"She told me to sell the nasty thing," says the footman, with a contemptuous snigger. "She is bankrupt in her old age, has nothing to eat, and here now is selling her dogs and cats. She cries, and kisses them on their filthy snouts. And then she is so hard up that she sells them. 'Pon my soul, it is a fact! Buy it, gentlemen! The money is wanted for coffee."
But no one laughs. A boy who is standing by screws up one eye and looks at him gravely with compassion.
The most interesting of all is the fish section. Some dozen peasants are sitting in a row. Before each of them is a pail, and in each pail there is a veritable little hell. There, in the thick, greenish water are swarms of little carp, eels, small fry, water-snails, frogs, and newts. Big water-beetles with broken legs scurry over the small surface, clambering on the carp, and jumping over the frogs. The creatures have a strong hold on life. The frogs climb on the beetles, the newts on the frogs. The dark green tench, as more expensive fish, enjoy an exceptional position; they are kept in a special jar where they can't swim, but still they are not so cramped. . . .
"The carp is a grand fish! The carp's the fish to keep, your honour, plague take him! You can keep him for a year in a pail and he'll live! It's a week since I caught these very fish. I caught them, sir, in Pererva, and have come from there on foot. The carp are two kopecks each, the eels are three, and the minnows are ten kopecks the dozen, plague take them! Five kopecks' worth of minnows, sir? Won't you take some worms?"
The seller thrusts his coarse rough fingers into the pail and pulls out of it a soft minnow, or a little carp, the size of a nail. Fishing lines, hooks, and tackle are laid out near the pails, and pond-worms glow with a crimson light in the sun.
An old fancier in a fur cap, iron-rimmed spectacles, and goloshes that look like two dread-noughts, walks about by the waggons of birds and pails of fish. He is, as they call him here, "a type." He hasn't a farthing to bless himself with, but in spite of that he haggles, gets excited, and pesters purchasers with advice. He has thoroughly examined all the hares, pigeons, and fish; examined them in every detail, fixed the kind, the age, and the price of each one of them a good hour ago. He is as interested as a child in the goldfinches, the carp, and the minnows. Talk to him, for instance, about thrushes, and the queer old fellow will tell you things you could not find in any book. He will tell you them with enthusiasm, with passion, and will scold you too for your ignorance. Of goldfinches and bullfinches he is ready to talk endlessly, opening his eyes wide and gesticulating violently with his hands. He is only to be met here at the market in the cold weather; in the summer he is somewhere in the country, catching quails with a bird-call and angling for fish.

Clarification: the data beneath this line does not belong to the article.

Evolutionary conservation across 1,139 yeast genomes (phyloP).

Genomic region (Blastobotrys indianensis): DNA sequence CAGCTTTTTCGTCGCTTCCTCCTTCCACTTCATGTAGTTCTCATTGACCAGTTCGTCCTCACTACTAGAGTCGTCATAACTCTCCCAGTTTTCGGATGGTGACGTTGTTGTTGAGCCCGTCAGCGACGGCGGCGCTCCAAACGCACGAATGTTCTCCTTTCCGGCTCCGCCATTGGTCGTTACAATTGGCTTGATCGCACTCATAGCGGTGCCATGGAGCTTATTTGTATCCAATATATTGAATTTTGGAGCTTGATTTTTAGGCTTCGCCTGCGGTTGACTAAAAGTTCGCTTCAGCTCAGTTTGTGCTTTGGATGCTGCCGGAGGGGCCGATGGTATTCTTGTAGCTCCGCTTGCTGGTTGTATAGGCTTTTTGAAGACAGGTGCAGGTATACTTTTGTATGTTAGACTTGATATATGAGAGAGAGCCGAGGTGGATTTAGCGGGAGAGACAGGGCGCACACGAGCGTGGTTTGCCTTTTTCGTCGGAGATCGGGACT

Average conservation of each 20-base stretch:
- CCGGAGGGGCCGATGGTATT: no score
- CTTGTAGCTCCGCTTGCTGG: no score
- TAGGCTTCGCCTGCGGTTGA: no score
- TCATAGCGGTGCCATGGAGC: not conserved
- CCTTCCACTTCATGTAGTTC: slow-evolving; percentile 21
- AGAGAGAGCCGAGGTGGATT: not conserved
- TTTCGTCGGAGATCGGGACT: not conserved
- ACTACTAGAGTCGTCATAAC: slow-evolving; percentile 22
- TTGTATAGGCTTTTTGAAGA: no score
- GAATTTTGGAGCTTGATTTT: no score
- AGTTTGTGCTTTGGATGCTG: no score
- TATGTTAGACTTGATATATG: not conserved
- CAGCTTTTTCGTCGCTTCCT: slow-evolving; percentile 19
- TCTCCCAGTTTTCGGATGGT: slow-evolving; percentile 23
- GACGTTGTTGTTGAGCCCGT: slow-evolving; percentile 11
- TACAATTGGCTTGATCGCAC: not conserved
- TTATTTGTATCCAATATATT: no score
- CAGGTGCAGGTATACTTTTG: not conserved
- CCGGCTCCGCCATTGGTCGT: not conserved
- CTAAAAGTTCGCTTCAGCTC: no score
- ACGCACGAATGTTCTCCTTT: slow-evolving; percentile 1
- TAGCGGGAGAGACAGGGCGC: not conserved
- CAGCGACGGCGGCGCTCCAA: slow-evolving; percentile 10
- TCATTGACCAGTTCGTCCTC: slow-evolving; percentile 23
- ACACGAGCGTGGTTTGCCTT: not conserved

And here is another "type," a very tall, very thin, close-shaven gentleman in dark spectacles, wearing a cap with a cockade, and looking like a scrivener of by-gone days. He is a fancier; he is a man of decent position, a teacher in a high school, and that is well known to the habitués of the market, and they treat him with respect, greet him with bows, and have even invented for him a special title: "Your Scholarship." At Suharev market he rummages among the books, and at Trubnoy looks out for good pigeons.
"Please, sir!" the pigeon-sellers shout to him, "Mr. Schoolmaster, your Scholarship, take notice of my tumblers! your Scholarship!"
"Your Scholarship!" is shouted at him from every side.
"Your Scholarship!" an urchin repeats somewhere on the boulevard.
And his "Scholarship," apparently quite accustomed to his title, grave and severe, takes a pigeon in both hands, and lifting it above his head, begins examining it, and as he does so frowns and looks graver than ever, like a conspirator.
And Trubnoy Square, that little bit of Moscow where animals are so tenderly loved, and where they are so tortured, lives its little life, grows noisy and excited, and the business-like or pious people who pass by along the boulevard cannot make out what has brought this crowd of people, this medley of caps, fur hats, and chimneypots together; what they are talking about there, what they are buying and selling.